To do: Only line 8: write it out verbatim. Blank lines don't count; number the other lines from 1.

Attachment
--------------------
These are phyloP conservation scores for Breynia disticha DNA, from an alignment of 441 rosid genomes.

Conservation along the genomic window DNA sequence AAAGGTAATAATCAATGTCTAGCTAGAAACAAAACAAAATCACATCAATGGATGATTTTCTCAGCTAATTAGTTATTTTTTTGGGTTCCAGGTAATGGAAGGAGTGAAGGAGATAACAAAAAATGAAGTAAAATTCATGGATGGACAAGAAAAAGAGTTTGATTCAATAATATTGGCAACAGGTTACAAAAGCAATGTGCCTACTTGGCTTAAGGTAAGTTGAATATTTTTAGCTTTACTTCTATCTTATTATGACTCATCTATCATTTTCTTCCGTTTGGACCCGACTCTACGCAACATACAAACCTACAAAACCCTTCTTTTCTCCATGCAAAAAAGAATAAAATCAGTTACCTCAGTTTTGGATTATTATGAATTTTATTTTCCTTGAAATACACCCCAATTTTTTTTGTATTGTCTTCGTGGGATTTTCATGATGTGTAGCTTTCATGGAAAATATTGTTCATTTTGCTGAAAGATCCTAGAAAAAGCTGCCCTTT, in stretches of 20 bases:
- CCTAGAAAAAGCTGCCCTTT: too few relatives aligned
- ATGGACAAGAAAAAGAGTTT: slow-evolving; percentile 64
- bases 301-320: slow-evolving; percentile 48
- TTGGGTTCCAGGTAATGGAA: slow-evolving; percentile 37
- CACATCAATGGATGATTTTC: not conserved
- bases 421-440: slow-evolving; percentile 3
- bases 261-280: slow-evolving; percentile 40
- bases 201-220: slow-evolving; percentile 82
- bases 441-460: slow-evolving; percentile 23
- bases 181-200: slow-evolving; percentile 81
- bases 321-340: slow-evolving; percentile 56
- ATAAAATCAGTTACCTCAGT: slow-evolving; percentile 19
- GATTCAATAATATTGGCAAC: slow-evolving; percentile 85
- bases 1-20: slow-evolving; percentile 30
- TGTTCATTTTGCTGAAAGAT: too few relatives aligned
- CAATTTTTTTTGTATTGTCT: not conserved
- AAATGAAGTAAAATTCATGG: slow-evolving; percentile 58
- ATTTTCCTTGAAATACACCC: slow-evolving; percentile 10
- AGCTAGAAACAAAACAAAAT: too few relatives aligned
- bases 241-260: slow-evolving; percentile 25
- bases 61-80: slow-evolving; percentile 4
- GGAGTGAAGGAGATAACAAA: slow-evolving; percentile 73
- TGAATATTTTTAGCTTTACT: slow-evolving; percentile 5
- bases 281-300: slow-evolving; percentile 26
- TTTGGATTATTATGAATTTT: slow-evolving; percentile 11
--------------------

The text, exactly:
- bases 421-440: slow-evolving; percentile 3